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Closed Projects

Since October 2008, we have supported more than 145 studies, connecting over 106,000 volunteers with innovative research around the world. These research projects have studied everything from our microbiota to novel breast cancer genes. We have made a point to partner with researchers who are asking important questions that may help eradicate breast cancer.

While these research studies are always different, there is one common factor: our dedicated Army of Women members. With their help, the following supported studies completed enrollment:

This study is examining the effects of a program that was created to help overweight breast cancer survivors lose weight by increasing their physical activity level and developing healthier eating habits. A total of 800 women will be participating in this study across the United States at four research sites: University of California, San Diego, Washington University School of Medicine in St. Louis, University of Alabama at Birmingham, and University of Colorado, Denver. The Call to Action for this study was sent to Army of Women members on June 1, 2011. When the researchers closed enrollment on May 16, 2012, the Army of Women had provided them with 98 women who were interested in enrolling in the study.

Resulting Publications:

Date closed: May 16, 2012

This study at Stanford University, in Calif., is investigating whether acupuncture can reduce sleep disruption and improve sleep in breast cancer survivors. The researchers wanted to enroll 64 volunteers. The Call to Action for this study was sent to Army of Women members on February 23, 2011. The researchers were able to close enrollment on May 16, 2012, after the Army of Women provided them with 170 women who were interested in enrolling in the study.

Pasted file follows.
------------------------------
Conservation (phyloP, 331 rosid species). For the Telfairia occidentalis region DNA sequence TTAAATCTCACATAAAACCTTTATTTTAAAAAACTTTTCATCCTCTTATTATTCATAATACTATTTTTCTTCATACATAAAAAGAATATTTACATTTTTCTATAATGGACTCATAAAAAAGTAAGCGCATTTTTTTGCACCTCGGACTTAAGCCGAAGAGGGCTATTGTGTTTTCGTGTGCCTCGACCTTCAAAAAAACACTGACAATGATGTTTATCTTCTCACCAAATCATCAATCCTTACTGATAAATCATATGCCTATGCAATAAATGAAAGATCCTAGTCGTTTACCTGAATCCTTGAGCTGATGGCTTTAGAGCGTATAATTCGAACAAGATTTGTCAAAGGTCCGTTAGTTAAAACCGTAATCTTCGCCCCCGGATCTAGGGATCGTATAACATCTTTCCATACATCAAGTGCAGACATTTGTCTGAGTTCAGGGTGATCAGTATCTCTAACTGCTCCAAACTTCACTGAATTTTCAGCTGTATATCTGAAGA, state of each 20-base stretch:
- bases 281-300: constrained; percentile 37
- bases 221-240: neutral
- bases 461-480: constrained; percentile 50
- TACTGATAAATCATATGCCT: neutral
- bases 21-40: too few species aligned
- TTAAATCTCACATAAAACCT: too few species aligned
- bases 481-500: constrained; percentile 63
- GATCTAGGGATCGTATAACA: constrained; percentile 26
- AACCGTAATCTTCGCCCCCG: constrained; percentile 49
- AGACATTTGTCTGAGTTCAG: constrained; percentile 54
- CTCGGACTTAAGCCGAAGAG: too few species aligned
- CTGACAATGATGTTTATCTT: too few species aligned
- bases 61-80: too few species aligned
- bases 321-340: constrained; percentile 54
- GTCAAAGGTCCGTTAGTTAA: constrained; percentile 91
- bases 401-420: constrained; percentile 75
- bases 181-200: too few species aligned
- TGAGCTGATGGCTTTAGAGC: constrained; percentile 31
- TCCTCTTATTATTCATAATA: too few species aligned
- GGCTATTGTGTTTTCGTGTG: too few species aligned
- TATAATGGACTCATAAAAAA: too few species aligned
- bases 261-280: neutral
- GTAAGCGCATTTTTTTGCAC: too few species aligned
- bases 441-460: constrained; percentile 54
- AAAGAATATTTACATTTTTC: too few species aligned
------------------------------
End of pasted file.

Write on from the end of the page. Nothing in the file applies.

Date closed: May 16, 2012

The research team is studying two medicines that may help to reduce hot flashes. One is a low dose estrogen pill; the other is a serotonin-based pill called venlafaxine (brand name Effexor XR). The researchers want to know if women who take these medicines have fewer or less severe hot flashes than women who take a placebo (inactive pill). They also want to determine if one medicine is more effective than the other. A total of 304 women will be participating in this study across the United States at three research sites: Massachusetts General Hospital and Brigham and Women’s Hospital/Harvard Medical School, Boston; Group Health Research Institute, in Seattle; and University of Pennsylvania, Department of Obstetrics/Gynecology, Philadelphia. The Call to Action for this study was sent to Army of Women members on March 28, 2012. When the researchers closed enrollment on May 15, 2012, the Army of Women had provided them with 117 women who were interested in enrolling in the study.

Resulting Publications:

Date closed: May 15, 2012

This study at the University of California, Los Angeles, is evaluating the effectiveness of a specially designed mindfulness meditation-based intervention on psychological, behavioral, and biological functioning in women who were diagnosed with breast cancer before age 50. The researchers wanted to enroll 60 volunteers. The Call to Action for this study was sent to Army of Women members on August 31, 2011. The researchers were able to close enrollment on May 8, 2012, after the Army of Women provided them with 75 women who were interested in enrolling in the study.

Resulting Publications:

Date closed: May 8, 2012

This study at Penn State Milton S. Hershey Medical Center, in Hershey, is investigating whether combining raloxifene with a dietary supplement called omega-3 fatty acid has an effect on breast density or urine and blood chemicals associated with breast cancer development. The researchers wanted to enroll 372 volunteers. The Call to Action for this study was sent to Army of Women members on March 17, 2010. When the researchers closed enrollment on April 2, 2012, the Army of Women had provided them with 342 women who were interested in enrolling in the study.